I could be reading. I could be cooking, or cleaning, or painting, or watching TV. I could be sleeping. I could be mowing the long-overgrown lawn in the last lingering rays of the early summer sun. Bonhomme’s abed and Dearest is out, and I’ve got an hour or so to myself before sleep becomes an absolute must, and what am I doing? I’m blogging. I don’t even know what about. I’ve got a blank page and measures of frustration and worry and endearing fleeting moments to capture before they’re gone – and I’m not so exhausted that I can’t try – and I find myself instead thinking about why the heck I’m doing what I’m doing. Because I could be reading. Or taking a bath. But I feel compelled. Drawn. Called. Blogging reminds me that I’m bigger than myself. I am an integral part of something larger. Not just the community of it all, although that has unfathomable merit and depth, but the contribution of it.

Dearest and I are currently engaged in a quintessential Canadian pastime: renos. The Great Kitchen Caper, to be exact. Since I moved in to our home eight years ago, and since he moved in twenty-five years ago (having bought our house from his parents), we’ve both hated our kitchen. It’s small and cramped and crowded, with 1950’s era built-in cabinets that divide our small room into two (in order to pretend to have a diningroom), minimal cupboard space, and about two feet of useful countertop. We wheel our dishwasher from one side of the kitchen to the other every night to hook it up to the faucet. We have two fridges, a legacy from when my husband roomed with two other young men while his father was trying to figure out how to keep the house on his small salary through Dearest parents’ divorce. It turns out that three twenty-something men and one fifty-something divorcé couldn’t quite coordinate things like cooking communal meals, let alone sharing milk and bread, so, two fridges. And then when I moved in and we kept one of the roomies to help offset the mortgage, it was easier to keep the multiple fridges. And then we finally had the house to ourselves, Bonhomme came along, and, well, you know. We have a cramped, crowded, crazy kitchen.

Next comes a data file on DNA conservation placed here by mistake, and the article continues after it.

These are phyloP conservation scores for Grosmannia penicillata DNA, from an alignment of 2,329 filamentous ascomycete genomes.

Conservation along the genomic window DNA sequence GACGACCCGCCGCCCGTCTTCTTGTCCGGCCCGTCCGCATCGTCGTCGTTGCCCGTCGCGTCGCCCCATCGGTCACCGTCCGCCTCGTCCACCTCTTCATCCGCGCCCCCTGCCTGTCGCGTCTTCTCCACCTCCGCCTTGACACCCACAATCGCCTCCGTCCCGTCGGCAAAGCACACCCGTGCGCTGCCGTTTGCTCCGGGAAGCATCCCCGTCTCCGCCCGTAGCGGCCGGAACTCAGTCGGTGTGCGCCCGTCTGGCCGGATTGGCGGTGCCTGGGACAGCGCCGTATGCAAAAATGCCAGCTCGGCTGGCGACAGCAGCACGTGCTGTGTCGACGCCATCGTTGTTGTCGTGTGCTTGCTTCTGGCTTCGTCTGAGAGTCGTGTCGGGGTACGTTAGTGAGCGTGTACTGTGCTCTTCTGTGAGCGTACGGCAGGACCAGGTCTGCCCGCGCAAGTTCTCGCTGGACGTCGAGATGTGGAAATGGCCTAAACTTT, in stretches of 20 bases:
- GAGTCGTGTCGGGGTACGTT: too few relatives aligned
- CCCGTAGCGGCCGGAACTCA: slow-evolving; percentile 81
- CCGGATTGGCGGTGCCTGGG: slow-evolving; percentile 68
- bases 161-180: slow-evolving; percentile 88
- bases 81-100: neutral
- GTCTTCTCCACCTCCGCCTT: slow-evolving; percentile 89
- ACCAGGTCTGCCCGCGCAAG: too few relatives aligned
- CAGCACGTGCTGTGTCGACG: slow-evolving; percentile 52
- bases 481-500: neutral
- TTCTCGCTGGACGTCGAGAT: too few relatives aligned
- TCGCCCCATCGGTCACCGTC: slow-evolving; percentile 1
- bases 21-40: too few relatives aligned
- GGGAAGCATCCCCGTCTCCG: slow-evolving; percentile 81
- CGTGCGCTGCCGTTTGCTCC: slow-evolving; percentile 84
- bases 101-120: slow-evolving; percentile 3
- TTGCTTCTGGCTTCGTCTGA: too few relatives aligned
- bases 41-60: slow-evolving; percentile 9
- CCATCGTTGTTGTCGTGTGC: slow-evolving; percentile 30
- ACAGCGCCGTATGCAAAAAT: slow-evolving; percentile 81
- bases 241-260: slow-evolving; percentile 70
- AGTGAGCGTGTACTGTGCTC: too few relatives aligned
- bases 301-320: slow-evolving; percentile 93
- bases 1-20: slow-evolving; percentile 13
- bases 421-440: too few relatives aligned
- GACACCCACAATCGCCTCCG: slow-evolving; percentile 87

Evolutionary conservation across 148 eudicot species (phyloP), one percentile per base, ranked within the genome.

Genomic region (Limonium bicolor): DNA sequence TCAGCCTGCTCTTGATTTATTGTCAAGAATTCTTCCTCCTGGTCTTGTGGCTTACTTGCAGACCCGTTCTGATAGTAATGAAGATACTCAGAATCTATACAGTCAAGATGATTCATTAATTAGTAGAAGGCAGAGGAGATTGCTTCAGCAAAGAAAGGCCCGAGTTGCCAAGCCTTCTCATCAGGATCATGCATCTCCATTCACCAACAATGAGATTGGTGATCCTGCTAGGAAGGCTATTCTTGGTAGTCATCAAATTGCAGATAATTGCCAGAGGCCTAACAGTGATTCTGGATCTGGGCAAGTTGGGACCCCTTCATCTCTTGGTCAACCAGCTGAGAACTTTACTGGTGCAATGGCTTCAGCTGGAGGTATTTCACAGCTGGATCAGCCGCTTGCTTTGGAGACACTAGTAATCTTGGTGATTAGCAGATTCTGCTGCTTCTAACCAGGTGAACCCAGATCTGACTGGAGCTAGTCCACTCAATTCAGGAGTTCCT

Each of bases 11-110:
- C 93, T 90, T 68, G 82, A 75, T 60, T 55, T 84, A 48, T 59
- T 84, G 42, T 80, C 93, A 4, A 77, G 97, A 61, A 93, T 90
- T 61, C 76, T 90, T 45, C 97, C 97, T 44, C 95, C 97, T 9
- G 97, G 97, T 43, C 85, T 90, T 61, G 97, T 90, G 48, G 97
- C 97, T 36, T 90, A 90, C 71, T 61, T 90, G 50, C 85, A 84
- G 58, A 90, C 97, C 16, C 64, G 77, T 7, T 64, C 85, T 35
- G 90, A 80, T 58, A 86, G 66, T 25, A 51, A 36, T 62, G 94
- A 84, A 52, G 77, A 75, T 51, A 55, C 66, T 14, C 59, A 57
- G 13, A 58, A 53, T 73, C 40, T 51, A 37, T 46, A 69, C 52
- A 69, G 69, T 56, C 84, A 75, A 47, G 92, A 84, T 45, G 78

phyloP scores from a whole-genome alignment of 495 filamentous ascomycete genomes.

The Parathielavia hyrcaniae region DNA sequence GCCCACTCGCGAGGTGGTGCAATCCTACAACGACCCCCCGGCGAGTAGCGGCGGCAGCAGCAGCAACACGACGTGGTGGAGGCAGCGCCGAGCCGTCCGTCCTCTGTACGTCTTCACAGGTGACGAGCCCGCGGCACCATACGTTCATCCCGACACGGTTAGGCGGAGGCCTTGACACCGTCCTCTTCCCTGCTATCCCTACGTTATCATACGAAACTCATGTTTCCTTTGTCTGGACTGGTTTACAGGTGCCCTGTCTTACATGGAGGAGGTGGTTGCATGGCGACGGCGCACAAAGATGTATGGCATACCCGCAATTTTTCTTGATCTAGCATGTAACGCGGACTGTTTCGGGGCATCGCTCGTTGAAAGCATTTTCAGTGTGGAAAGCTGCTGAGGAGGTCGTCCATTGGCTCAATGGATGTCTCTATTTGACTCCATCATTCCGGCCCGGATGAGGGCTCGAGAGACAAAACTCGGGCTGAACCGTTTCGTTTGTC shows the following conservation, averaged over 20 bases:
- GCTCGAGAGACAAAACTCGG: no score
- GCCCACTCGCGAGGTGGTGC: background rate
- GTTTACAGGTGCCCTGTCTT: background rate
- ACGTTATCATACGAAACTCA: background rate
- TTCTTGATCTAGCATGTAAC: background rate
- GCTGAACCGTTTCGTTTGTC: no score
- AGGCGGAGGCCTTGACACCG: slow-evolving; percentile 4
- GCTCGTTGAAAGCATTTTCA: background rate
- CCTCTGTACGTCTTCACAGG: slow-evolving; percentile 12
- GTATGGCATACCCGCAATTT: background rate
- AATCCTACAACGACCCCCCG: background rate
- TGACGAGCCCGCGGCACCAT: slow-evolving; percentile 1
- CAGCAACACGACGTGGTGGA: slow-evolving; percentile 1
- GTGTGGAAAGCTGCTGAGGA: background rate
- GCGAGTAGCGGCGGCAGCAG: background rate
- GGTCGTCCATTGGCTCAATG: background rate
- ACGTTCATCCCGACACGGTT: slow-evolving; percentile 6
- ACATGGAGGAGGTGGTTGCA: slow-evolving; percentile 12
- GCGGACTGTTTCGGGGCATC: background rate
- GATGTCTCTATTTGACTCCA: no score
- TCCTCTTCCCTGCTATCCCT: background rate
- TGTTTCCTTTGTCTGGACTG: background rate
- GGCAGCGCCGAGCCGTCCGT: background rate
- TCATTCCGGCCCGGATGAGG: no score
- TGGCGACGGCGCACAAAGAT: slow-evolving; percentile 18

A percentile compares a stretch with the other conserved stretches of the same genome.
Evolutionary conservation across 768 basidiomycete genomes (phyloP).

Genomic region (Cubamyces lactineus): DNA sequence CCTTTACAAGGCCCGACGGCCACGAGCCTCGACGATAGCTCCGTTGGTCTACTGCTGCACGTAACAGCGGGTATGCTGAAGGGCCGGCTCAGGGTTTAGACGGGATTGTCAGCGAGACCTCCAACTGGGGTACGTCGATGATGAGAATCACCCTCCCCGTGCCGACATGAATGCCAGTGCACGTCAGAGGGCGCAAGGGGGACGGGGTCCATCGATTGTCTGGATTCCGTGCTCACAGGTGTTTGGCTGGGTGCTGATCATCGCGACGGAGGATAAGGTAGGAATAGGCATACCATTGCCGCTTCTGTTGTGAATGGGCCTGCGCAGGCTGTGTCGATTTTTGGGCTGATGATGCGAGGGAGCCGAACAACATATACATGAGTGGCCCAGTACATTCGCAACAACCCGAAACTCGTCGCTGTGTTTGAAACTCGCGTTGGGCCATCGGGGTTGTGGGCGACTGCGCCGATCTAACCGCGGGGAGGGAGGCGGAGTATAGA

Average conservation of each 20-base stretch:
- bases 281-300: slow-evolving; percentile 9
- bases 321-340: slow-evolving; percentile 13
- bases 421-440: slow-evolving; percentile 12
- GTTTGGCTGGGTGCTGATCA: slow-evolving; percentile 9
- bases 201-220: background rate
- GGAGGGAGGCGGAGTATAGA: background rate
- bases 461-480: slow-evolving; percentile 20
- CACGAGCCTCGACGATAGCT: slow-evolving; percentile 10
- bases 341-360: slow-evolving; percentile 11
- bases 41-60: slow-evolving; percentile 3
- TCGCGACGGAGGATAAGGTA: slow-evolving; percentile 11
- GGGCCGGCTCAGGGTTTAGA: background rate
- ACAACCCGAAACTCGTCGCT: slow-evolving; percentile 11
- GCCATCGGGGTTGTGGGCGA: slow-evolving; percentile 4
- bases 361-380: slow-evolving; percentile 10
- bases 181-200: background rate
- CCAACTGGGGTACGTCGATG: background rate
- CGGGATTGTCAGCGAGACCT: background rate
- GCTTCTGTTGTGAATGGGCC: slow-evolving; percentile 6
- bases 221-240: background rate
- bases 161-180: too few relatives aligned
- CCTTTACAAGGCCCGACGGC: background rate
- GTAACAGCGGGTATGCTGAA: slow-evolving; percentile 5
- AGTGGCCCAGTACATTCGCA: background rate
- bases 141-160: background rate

But, we make decent money, we’re mostly done most of the remaining renos in the house, we’re the roll-up-our-sleeves kind of folk, it’s time! Reno time. (Not that it’s ever been anything but.) Mindful of the fact that we have a four-year-old this time around needing our attention, realizing that this is the biggest job we’ve ever done or Heaven-willing will ever do, recognizing that we both work full-time at demanding jobs, and remembering QUITE keenly that the last reno resulted in a broken leg (and a broken toilet, and a broken wall) that took six months to heal… we went to see some professionals. Then, after a $70,000 quote, we didn’t go see them anymore.